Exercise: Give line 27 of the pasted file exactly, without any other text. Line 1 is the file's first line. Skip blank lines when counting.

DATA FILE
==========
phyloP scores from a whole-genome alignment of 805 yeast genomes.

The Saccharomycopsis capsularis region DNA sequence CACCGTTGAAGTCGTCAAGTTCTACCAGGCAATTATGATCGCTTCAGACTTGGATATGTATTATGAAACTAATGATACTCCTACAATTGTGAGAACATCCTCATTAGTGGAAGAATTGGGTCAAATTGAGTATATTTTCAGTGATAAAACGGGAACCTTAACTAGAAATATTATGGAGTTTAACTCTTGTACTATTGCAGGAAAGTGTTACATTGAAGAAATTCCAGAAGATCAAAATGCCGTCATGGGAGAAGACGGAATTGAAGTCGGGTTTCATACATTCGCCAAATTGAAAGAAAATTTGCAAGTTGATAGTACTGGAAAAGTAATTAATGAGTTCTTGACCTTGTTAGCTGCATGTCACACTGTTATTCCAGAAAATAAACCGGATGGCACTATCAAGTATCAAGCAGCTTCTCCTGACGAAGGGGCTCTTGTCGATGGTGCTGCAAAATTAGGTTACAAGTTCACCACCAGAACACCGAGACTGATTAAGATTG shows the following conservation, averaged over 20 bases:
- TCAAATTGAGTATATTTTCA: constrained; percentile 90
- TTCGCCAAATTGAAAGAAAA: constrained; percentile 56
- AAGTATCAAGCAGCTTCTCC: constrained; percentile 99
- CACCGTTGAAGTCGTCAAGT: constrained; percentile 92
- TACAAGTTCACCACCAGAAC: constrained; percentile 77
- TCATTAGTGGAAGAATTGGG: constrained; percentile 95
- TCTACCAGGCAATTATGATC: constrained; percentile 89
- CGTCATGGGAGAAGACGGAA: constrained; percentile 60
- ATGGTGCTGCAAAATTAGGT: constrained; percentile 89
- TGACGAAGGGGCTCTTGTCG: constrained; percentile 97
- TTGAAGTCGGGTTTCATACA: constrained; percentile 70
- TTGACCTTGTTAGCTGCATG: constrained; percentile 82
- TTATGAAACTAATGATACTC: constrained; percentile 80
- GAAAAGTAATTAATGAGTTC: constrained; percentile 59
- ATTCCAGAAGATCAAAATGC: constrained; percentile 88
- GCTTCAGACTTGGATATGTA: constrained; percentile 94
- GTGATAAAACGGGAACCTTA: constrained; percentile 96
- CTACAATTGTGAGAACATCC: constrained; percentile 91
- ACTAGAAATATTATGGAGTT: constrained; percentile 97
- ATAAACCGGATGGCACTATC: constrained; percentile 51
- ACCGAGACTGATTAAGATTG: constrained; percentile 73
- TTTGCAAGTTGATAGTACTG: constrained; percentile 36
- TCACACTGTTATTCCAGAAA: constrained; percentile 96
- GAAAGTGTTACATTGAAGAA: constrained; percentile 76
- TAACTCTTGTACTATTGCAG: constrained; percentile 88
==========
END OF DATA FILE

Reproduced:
- TAACTCTTGTACTATTGCAG: constrained; percentile 88